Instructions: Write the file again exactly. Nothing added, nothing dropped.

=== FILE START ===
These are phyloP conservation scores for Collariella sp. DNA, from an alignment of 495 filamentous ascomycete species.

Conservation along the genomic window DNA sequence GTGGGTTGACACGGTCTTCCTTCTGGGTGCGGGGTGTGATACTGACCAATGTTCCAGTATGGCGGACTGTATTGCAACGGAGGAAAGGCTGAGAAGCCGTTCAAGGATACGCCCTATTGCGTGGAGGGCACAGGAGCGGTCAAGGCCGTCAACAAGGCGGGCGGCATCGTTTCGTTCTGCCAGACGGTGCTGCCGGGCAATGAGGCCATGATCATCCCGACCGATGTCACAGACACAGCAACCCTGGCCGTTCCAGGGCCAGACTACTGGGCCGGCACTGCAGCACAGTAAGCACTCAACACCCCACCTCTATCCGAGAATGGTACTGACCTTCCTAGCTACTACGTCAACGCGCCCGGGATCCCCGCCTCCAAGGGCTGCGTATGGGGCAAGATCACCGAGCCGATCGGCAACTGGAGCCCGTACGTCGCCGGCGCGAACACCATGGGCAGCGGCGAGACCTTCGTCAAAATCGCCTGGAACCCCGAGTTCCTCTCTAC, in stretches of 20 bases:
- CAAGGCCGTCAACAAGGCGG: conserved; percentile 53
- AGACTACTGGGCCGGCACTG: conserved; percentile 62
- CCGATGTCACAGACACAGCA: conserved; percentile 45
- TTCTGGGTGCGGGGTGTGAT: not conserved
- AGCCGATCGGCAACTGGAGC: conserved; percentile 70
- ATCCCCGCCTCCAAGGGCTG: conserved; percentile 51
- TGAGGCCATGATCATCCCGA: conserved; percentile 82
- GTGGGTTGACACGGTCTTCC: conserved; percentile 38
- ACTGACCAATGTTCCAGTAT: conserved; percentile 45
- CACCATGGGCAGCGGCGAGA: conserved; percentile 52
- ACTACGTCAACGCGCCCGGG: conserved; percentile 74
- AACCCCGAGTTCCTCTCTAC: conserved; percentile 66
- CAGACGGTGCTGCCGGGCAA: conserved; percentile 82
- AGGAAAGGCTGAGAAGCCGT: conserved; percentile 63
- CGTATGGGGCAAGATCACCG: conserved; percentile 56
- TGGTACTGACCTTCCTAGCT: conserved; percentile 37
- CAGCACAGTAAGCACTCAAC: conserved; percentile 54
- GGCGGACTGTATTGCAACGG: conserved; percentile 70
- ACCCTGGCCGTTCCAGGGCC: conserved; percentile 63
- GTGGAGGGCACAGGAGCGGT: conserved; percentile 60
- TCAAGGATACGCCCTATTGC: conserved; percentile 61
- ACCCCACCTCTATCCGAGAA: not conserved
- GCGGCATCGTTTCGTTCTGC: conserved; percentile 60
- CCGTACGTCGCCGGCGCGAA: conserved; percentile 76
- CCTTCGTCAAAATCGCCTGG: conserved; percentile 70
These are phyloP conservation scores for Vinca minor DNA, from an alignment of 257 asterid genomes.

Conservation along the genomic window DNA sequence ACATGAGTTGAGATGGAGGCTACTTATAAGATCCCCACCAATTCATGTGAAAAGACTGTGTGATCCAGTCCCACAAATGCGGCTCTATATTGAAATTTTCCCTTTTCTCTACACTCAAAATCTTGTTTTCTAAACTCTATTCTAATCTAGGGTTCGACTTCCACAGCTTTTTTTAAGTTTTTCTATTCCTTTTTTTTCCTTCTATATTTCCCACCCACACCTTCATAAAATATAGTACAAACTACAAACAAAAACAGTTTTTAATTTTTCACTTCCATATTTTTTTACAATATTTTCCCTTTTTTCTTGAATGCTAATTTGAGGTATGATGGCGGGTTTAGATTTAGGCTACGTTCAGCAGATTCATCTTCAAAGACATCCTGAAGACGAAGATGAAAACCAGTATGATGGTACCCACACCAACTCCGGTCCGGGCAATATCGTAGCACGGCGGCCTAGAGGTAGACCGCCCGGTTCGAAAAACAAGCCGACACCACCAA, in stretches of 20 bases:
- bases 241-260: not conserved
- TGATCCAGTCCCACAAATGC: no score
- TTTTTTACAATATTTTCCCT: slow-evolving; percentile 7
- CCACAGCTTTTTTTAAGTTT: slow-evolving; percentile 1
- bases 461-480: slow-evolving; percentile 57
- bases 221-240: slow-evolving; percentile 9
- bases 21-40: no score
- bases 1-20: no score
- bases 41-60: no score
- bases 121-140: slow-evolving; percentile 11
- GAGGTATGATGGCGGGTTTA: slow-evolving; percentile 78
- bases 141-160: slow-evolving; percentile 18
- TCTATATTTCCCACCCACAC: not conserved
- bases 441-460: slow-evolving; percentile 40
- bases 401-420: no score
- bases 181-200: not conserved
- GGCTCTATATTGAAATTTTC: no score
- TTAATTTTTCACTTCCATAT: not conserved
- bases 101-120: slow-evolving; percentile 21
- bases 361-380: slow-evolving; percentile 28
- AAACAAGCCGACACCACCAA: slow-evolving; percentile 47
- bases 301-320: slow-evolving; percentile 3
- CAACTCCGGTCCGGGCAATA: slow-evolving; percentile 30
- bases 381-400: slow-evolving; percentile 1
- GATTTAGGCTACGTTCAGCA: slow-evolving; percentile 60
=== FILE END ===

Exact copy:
These are phyloP conservation scores for Collariella sp. DNA, from an alignment of 495 filamentous ascomycete species.

Conservation along the genomic window DNA sequence GTGGGTTGACACGGTCTTCCTTCTGGGTGCGGGGTGTGATACTGACCAATGTTCCAGTATGGCGGACTGTATTGCAACGGAGGAAAGGCTGAGAAGCCGTTCAAGGATACGCCCTATTGCGTGGAGGGCACAGGAGCGGTCAAGGCCGTCAACAAGGCGGGCGGCATCGTTTCGTTCTGCCAGACGGTGCTGCCGGGCAATGAGGCCATGATCATCCCGACCGATGTCACAGACACAGCAACCCTGGCCGTTCCAGGGCCAGACTACTGGGCCGGCACTGCAGCACAGTAAGCACTCAACACCCCACCTCTATCCGAGAATGGTACTGACCTTCCTAGCTACTACGTCAACGCGCCCGGGATCCCCGCCTCCAAGGGCTGCGTATGGGGCAAGATCACCGAGCCGATCGGCAACTGGAGCCCGTACGTCGCCGGCGCGAACACCATGGGCAGCGGCGAGACCTTCGTCAAAATCGCCTGGAACCCCGAGTTCCTCTCTAC, in stretches of 20 bases:
- CAAGGCCGTCAACAAGGCGG: conserved; percentile 53
- AGACTACTGGGCCGGCACTG: conserved; percentile 62
- CCGATGTCACAGACACAGCA: conserved; percentile 45
- TTCTGGGTGCGGGGTGTGAT: not conserved
- AGCCGATCGGCAACTGGAGC: conserved; percentile 70
- ATCCCCGCCTCCAAGGGCTG: conserved; percentile 51
- TGAGGCCATGATCATCCCGA: conserved; percentile 82
- GTGGGTTGACACGGTCTTCC: conserved; percentile 38
- ACTGACCAATGTTCCAGTAT: conserved; percentile 45
- CACCATGGGCAGCGGCGAGA: conserved; percentile 52
- ACTACGTCAACGCGCCCGGG: conserved; percentile 74
- AACCCCGAGTTCCTCTCTAC: conserved; percentile 66
- CAGACGGTGCTGCCGGGCAA: conserved; percentile 82
- AGGAAAGGCTGAGAAGCCGT: conserved; percentile 63
- CGTATGGGGCAAGATCACCG: conserved; percentile 56
- TGGTACTGACCTTCCTAGCT: conserved; percentile 37
- CAGCACAGTAAGCACTCAAC: conserved; percentile 54
- GGCGGACTGTATTGCAACGG: conserved; percentile 70
- ACCCTGGCCGTTCCAGGGCC: conserved; percentile 63
- GTGGAGGGCACAGGAGCGGT: conserved; percentile 60
- TCAAGGATACGCCCTATTGC: conserved; percentile 61
- ACCCCACCTCTATCCGAGAA: not conserved
- GCGGCATCGTTTCGTTCTGC: conserved; percentile 60
- CCGTACGTCGCCGGCGCGAA: conserved; percentile 76
- CCTTCGTCAAAATCGCCTGG: conserved; percentile 70
These are phyloP conservation scores for Vinca minor DNA, from an alignment of 257 asterid genomes.

Conservation along the genomic window DNA sequence ACATGAGTTGAGATGGAGGCTACTTATAAGATCCCCACCAATTCATGTGAAAAGACTGTGTGATCCAGTCCCACAAATGCGGCTCTATATTGAAATTTTCCCTTTTCTCTACACTCAAAATCTTGTTTTCTAAACTCTATTCTAATCTAGGGTTCGACTTCCACAGCTTTTTTTAAGTTTTTCTATTCCTTTTTTTTCCTTCTATATTTCCCACCCACACCTTCATAAAATATAGTACAAACTACAAACAAAAACAGTTTTTAATTTTTCACTTCCATATTTTTTTACAATATTTTCCCTTTTTTCTTGAATGCTAATTTGAGGTATGATGGCGGGTTTAGATTTAGGCTACGTTCAGCAGATTCATCTTCAAAGACATCCTGAAGACGAAGATGAAAACCAGTATGATGGTACCCACACCAACTCCGGTCCGGGCAATATCGTAGCACGGCGGCCTAGAGGTAGACCGCCCGGTTCGAAAAACAAGCCGACACCACCAA, in stretches of 20 bases:
- bases 241-260: not conserved
- TGATCCAGTCCCACAAATGC: no score
- TTTTTTACAATATTTTCCCT: slow-evolving; percentile 7
- CCACAGCTTTTTTTAAGTTT: slow-evolving; percentile 1
- bases 461-480: slow-evolving; percentile 57
- bases 221-240: slow-evolving; percentile 9
- bases 21-40: no score
- bases 1-20: no score
- bases 41-60: no score
- bases 121-140: slow-evolving; percentile 11
- GAGGTATGATGGCGGGTTTA: slow-evolving; percentile 78
- bases 141-160: slow-evolving; percentile 18
- TCTATATTTCCCACCCACAC: not conserved
- bases 441-460: slow-evolving; percentile 40
- bases 401-420: no score
- bases 181-200: not conserved
- GGCTCTATATTGAAATTTTC: no score
- TTAATTTTTCACTTCCATAT: not conserved
- bases 101-120: slow-evolving; percentile 21
- bases 361-380: slow-evolving; percentile 28
- AAACAAGCCGACACCACCAA: slow-evolving; percentile 47
- bases 301-320: slow-evolving; percentile 3
- CAACTCCGGTCCGGGCAATA: slow-evolving; percentile 30
- bases 381-400: slow-evolving; percentile 1
- GATTTAGGCTACGTTCAGCA: slow-evolving; percentile 60